Currently, plastic wine corks are being used to cork wine with greater regularity. Those who use them point to several advantages that plastic has over cork harvested from trees. The most frequent reasons given are that plastic is not vulnerable to cork taint, and thus better protects wine. As well, some manufacturers cite a shortage of available cork for use.
The first reason to use plastic wine corks is not disputed. Plastic corks are not subject to cork taint. They are also easier to get out of a wine bottle since they do not disintegrate. However, most wine experts feel that wine corked with plastic does not age as well as that with natural corks. Plastic allows for less air exchange and thus wine does not get the benefit of maturation.
Most wine experts feel that wine with plastic wine corks is fine as long as one plans to consume the wine quickly. However, they still feel regular cork should be used for wines one plans to store. Unfortunately, stored wines are much more subject to cork taint, as supporters of plastic quickly point out. Since the taint may not be visible, one may store wines that are no good.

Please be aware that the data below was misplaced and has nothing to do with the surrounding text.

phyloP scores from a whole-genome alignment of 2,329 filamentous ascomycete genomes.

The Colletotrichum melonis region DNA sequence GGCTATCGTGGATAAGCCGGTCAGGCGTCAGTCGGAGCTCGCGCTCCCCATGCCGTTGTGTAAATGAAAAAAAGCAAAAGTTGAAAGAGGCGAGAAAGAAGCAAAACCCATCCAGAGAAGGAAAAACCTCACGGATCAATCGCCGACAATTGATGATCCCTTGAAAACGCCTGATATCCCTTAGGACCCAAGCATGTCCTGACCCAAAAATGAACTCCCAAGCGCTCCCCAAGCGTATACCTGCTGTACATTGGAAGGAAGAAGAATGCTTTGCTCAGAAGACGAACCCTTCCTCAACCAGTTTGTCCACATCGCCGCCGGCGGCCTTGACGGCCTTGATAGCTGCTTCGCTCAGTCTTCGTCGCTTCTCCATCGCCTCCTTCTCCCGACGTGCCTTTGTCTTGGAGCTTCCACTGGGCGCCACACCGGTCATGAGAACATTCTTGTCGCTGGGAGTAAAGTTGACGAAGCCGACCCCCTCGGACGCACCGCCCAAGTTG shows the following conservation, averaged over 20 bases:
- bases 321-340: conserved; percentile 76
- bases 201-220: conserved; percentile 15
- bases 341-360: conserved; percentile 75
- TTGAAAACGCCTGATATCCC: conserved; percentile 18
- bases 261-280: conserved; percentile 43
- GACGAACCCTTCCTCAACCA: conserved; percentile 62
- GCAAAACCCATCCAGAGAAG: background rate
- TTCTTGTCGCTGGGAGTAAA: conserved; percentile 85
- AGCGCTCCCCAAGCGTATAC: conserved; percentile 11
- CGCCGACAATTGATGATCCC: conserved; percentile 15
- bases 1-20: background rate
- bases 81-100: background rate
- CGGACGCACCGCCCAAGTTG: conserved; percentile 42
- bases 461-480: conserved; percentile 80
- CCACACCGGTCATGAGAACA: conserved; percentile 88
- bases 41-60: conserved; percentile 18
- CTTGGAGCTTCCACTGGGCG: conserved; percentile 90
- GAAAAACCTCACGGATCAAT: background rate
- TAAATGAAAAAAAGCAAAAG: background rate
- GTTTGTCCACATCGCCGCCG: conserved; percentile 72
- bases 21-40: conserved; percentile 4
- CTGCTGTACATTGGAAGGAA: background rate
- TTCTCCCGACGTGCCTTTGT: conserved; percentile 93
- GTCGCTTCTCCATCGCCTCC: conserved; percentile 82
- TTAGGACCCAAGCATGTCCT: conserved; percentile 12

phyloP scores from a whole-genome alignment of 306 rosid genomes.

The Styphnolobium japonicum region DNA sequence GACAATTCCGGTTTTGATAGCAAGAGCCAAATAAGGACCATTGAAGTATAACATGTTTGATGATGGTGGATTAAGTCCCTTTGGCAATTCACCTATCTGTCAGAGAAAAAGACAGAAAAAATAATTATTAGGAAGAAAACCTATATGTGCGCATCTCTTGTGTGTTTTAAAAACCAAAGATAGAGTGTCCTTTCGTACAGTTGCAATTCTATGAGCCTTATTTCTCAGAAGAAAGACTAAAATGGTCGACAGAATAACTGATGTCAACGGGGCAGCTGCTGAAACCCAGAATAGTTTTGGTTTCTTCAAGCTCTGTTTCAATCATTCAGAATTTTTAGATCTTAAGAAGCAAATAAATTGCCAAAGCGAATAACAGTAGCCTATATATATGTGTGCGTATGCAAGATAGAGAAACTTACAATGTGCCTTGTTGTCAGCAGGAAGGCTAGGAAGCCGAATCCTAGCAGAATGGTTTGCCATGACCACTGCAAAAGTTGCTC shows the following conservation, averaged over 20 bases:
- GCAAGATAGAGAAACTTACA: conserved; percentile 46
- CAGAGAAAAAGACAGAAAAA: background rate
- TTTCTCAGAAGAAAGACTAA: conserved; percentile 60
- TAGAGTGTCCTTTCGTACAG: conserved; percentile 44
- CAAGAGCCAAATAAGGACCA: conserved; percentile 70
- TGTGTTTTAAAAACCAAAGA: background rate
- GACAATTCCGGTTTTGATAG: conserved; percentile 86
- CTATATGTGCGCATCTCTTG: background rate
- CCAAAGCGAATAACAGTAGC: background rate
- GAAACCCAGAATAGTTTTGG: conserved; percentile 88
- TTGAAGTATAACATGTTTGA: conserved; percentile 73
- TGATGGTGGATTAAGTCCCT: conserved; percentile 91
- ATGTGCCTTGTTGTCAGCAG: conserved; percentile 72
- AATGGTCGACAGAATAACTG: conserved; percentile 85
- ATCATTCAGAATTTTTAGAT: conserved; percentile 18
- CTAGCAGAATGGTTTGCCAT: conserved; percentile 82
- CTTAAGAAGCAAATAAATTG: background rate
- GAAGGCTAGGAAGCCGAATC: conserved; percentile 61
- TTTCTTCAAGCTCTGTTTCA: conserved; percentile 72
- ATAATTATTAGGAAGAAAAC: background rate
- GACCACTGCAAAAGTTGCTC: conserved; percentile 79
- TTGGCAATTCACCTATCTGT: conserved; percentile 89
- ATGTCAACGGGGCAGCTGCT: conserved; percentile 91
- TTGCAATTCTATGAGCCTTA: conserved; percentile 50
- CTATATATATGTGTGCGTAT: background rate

To use plastic wine corks to address cork tree shortage is another debatable point. Currently, cork trees in the forests of Portugal would provide enough cork for 100 years of wine manufacturing. A cork tree is not killed when cork is harvested, making it an environmentally friendly process.
Plastic corks are recyclable. However, many fear that greater reliance on plastic might make cork trees yet another victim of society’s advancements. Cork trees may lose their purpose and thus their lives if all wine manufacturers switch to other corking methods. On the other hand, over-dependence on harvested corks could create an ultimate deficit in cork supply if more trees are not planted.
It would seem the happy medium might be to use plastic wine corks for wines meant to be purchased and consumed immediately. Manufacturers of wine then might choose cork from cork trees for wines meant to be stored a few years before drinking. This does not entirely eliminate worries about cork taint, but this problem tends to occur in a very small percentage of stored wines, and is thus likely to only pose the occasional problem.